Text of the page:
Behind the Podcast: Episode 5

Behind the Podcast: Episode 5

Who: Laura Franklin – Chair of Fine Arts at Saint Louis University

Where: Her house in STL

With: Recording microphone that sat on her dining room table

When: June 12, 2016

Prelude: Laura and I were grad students at UNCG together (when she was a doctoral student and I was a master student for one year).  She was my percussion ensemble director for the first semester I was in the program there. 

This visit was, sadly, the first time I’d gotten to see her in Missouri since she’d moved there 2 years before.  But it was great getting to see her in town.

 What constitutes "in town" these days.

What constitutes "in town" these days.

Volume issues:  This has been a recurring problem while listening to my podcasts.  I clearly have to raise the volume going forward for the in-person interviews…it’s just too soft.  When I hear another podcast come up right before/after mine, it’s MUCH louder.  I have no problem hearing their podcasts at pretty much any volume.  But when I’m listening to my own on the highway?  Have to turn up the phone AND the car volume to hear it easily.  Gotta fix that going forward.

 Can't hear you.

Can't hear you.

 HEEEEYYYY!!! That's more like it!

HEEEEYYYY!!! That's more like it!

During the interview, her daughter came up on “checked on her, made sure she was okay”.  It was very sweet.  And actually, she timed these check-ups nicely.  Allowed us to stop for a coffee break, use the bathroom, just chat etc.  Kept the conversation running smoothly.  

Little bit slow on my own delivery of “raves”.  Sounds good…too slow.

Content:  Was a blast to talk to Laura.  She’s super easy to talk to, very pleasant, very informative, easy laugh.  Plus, she drops lots of great information.  Such as:

She was very driven in College, and finished in 3 years, but knows she did so at the cost of any real type of social life.  But, she realizes, she was FULL SPEED AHEAD, so some things had to be dropped to the side and left alone.

She took on LOTS of committee work (even doing the Accreditation writing for her school as an untenured faculty, which, for those in the know, is INSANE) and realized that she liked these experiences of expanding her knowledge.  She’s also, for those who know her, someone who works hard to build bridges across departments and colleges.  The fact that she’s turned into a well-respected administrator is about the least shocking thing I’ve heard this year.  Case in point: the fact that she won the job at SLU considering they NEVER go outside to hire for administrative positions like hers. 

Lesson: Soon enough, if you’re good at things, people will notice.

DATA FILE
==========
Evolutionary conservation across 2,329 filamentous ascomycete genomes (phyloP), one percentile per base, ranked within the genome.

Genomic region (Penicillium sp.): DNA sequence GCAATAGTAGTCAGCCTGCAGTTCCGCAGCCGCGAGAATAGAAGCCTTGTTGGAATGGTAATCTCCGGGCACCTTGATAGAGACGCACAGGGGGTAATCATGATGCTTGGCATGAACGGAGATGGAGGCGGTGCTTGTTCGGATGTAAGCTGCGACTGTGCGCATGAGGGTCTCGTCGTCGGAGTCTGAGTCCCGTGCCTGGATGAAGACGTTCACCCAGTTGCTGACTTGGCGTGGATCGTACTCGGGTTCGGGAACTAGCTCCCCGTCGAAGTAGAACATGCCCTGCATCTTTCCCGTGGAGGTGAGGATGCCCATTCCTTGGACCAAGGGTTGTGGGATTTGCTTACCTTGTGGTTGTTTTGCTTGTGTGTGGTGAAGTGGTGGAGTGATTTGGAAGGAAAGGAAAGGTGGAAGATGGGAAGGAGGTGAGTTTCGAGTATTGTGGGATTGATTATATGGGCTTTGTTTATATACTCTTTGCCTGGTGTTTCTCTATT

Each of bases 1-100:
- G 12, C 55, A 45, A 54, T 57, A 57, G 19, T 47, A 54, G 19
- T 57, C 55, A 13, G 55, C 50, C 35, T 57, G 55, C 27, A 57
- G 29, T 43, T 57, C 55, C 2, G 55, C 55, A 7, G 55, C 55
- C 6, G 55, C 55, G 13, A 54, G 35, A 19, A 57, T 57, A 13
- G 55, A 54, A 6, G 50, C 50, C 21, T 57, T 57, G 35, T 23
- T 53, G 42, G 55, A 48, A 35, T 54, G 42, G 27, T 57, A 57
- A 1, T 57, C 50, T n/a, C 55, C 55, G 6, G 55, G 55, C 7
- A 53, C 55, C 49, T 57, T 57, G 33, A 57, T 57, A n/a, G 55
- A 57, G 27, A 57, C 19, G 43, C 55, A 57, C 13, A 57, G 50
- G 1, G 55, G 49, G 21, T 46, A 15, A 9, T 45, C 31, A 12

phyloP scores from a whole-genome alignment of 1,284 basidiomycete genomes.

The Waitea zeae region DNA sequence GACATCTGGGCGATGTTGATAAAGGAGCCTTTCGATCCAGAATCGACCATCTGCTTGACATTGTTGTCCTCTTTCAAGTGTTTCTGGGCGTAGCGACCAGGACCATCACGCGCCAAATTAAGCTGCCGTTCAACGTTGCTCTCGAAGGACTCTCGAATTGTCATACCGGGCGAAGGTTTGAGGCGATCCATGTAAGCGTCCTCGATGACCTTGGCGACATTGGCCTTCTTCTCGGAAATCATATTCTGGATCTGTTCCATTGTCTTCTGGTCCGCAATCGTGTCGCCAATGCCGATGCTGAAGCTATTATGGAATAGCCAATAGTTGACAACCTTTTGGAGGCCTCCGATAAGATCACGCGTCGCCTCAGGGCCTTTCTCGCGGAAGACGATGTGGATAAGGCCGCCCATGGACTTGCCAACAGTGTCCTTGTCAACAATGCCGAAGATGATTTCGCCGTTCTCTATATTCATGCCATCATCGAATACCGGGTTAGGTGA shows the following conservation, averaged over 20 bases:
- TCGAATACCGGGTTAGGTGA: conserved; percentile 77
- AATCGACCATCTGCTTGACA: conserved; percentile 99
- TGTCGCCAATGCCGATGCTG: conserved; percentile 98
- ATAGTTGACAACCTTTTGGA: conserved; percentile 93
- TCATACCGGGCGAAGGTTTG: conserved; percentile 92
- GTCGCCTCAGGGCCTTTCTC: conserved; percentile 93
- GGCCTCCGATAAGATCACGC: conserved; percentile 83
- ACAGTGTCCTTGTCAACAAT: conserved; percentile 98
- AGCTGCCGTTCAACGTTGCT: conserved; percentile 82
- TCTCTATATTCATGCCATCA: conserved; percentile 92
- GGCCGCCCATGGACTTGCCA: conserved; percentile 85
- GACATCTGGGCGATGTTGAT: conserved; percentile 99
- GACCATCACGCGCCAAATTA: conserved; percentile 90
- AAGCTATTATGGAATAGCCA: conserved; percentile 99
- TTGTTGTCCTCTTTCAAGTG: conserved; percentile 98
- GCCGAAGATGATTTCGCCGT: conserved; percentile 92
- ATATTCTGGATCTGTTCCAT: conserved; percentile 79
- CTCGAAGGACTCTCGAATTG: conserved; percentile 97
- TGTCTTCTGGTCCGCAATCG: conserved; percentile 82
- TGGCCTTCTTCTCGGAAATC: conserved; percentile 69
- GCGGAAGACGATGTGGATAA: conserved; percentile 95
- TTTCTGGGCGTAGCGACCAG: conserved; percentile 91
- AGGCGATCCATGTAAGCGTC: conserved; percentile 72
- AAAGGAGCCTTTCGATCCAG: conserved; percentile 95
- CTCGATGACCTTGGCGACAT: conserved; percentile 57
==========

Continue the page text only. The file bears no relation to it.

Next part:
I always think about what a senior colleague once told me, when I told him I handed in a budget for something or some other paperwork about load credit on time:  “What?!  What’s wrong with you?  You know what’s going to happen now?  They’ll give you MORE administrative stuff to do.  Is that what you want?”

Wise words.

 (Approximation of who gave me the advice.)

(Approximation of who gave me the advice.)

Race Diary for November 24, 2016 (Gobble Wobble 5K)

What: The 2nd Annual Gwinnett Gobble Wobble 5K and Fun Run

Where: Little Mulberry Park, Dacula, GA

When: Thanksgiving (November 24, 2016)


My cousin-in-law Corey asked me if I was interested in running a 5K. 


The end.

Also, I ran some regularly before.  LET ME KNOW IF THIS IS TOO EXCITING FOR YOU TO READ RIGHT NOW. I’m falling asleep typing it.

 This'll work.

This'll work.

Pre-Race Day:

Arrive at the site at 7:20AM for the 8AM race.  On the way we passed LeBron James' Jewish Church.

 Still got it.

Still got it.

Get in line to pick up the bib.  The volunteer, while handing me my racing bib:

“Just ignore Jenny’s name on there.”

 Message received.

Message received.

Weather is about perfect.  Partly sunny, mid 50s.  

Turkey mascot looking like he’s eaten a little too much of himself before today:

Course is completely in the park, following the paved trail and going back through the race entrance.

Our group, Pre-race:

 Top: Me, Rick, Cody, Mike.  Bottom: Stephanie, Corey, Shana.  Taking the picture: Gracie.

Top: Me, Rick, Cody, Mike.  Bottom: Stephanie, Corey, Shana.  Taking the picture: Gracie.

Local squirrel without his racing bib still has enough room for a large, multiple-acorn snack.

 He's holding about 37 acorns in his mouth.

He's holding about 37 acorns in his mouth.

Onion Headline: “Area man extremely worried about turkey-headed runners.”

 Nothing creepy going on here.

Nothing creepy going on here.



Took about 25 seconds to get to the starting line.  We were crossing the finish line in a reverse of what we started to run.  There were at least 300-400 runners/walkers doing the race in all age groups.

The course was the trail at Little Mulberry Park.  All paved.  Very pretty views throughout.  Like this.  

And this:

10:20 (Mile 1)

There’s always that one dude.  Wearing the headphones too loud.


That guy.  Picture him in your mind.  Let that sink in.

It took all of this mile for me to find my pace AND space.  It was very tight on a relatively small path.

 That's more like it.

That's more like it.

19:10 (Mile 2)

Started to find good room among some surprising hills.  Go with my usual pattern: lose ground uphill, speed downhill.  Plus, since this was only a 5K, a fast pace was possible.

28:03 (Finish)

Again, because I’m in Champion mode, mostly sprinted to finish.  The route doubled back around on the opening half mile, so we circled the lake again at this point:

 Making it better.

Making it better.

And I came on through the finish (not pictured).